ST. PETERSBURG — In November 1969, at a hotel in Bangkok, Thailand, Air Force Capt. James White and his wife Sharon enjoyed their last night out together, dining on hotel room service with family friends Neil and Janet Armstrong.
It was four months after Armstrong took the first walk on the moon. On a whirlwind global tour, he was visiting the younger brother of Air Force Lt. Col. Ed White, a former neighbor and one of three astronauts who had died two years earlier when fire engulfed the Apollo 1 capsule at Cape Kennedy.
The next morning, near the peak of the Vietnam War, James White went back to work at Takhli Royal Thai Air Base, flying F-105D Thunderchief fighter jets. The 27-year-old pilot took off on another secret mission to attack the communist Pathet Lao forces.
He was never seen again. Investigators later said White crashed that day, Nov. 24, after pulling off the target into heavy cloud cover. They didn’t determine why.
Tuesday morning, after nearly five decades giving speeches, enlisting the help of world leaders and finally coming to grips with a painful reality, his wife, Sharon Freshwater White Cook of St. Petersburg, will attend the interment of White’s remains at the U.S. Military Academy at West Point.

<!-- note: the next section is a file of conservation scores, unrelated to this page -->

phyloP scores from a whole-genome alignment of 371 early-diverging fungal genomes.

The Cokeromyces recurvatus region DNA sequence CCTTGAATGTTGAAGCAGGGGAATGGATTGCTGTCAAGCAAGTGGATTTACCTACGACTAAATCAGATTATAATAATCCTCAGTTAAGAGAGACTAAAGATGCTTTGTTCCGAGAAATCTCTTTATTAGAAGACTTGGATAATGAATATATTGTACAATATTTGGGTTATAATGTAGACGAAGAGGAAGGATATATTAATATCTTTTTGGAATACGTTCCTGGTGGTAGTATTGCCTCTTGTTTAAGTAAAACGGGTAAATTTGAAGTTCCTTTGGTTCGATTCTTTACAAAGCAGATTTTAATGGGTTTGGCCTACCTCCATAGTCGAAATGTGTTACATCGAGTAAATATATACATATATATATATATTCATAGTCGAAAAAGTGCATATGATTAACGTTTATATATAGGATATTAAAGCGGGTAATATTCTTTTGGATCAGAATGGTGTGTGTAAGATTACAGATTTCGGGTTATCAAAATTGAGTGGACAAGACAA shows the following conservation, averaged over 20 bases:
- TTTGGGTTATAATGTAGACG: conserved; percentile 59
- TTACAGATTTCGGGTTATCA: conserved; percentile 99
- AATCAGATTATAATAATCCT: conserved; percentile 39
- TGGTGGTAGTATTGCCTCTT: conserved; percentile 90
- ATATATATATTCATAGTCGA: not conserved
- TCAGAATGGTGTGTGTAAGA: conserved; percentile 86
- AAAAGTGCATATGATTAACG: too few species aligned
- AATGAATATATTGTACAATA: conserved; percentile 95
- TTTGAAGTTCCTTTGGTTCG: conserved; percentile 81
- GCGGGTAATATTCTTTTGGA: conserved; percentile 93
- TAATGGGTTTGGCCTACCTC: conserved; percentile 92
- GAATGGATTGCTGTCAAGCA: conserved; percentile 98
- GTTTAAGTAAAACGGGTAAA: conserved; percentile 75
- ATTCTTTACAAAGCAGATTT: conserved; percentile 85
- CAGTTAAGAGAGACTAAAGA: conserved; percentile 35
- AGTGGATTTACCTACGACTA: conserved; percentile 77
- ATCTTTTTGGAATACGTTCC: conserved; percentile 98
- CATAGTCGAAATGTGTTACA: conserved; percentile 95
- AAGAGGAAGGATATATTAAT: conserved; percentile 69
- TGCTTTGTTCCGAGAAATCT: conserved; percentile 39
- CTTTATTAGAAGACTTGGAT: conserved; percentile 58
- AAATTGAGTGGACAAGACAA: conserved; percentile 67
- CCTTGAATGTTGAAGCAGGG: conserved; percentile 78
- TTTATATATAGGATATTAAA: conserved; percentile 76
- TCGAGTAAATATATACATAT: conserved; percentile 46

Investigators from the military’s Defense POW/MIA Accounting Agency identified the remains last June after a painstaking search in the dense jungles of Laos. The seven-year effort turned up no more than a right crown molar and a bone fragment just 2 centimeters square.
They’ll be placed in an urn near the graves of White’s parents and brother Ed. His father and brother both graduated from West Point.
"It’s amazing what they can do," said Cook, 75. "I am grateful for this closure."
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James White and Sharon Freshwater were the toast of St. Petersburg’s Northeast High School.
White, the youngest son of an Air Force officer who would rise to major general and the brother of an Air Force test pilot, was class president and captain of the football and basketball teams. Freshwater was homecoming queen and played the lead in a number of school plays.
They married June 9, 1964, at St. Petersburg’s First Presbyterian Church after White graduated from the Air Force Academy and was commissioned as a second lieutenant. Ed White, the first astronaut to walk in space, was almost 12 years older than his brother, but the two remained close and visited often, Cook said.
"One time, Jim was having trouble with flying and Ed flew down to help him," Cook said, speaking from the living room of her home near Northeast High. "It was back in the early days of the space program. You just didn’t think you’d know people who would become astronauts."
At the end of November 1969, while her husband was on duty, Cook received a call from one of his friends, asking to swing by with another Air Force spouse for a visit.
Living alone at the time with 6-month-old daughter Katherine, Cook was excited to have some company. But the friend wasn’t paying a social call. The Air Force sent him to deliver the tragic news.
"He told me Jim was missing," Cook said.
In a state of shock, she peppered the two with questions.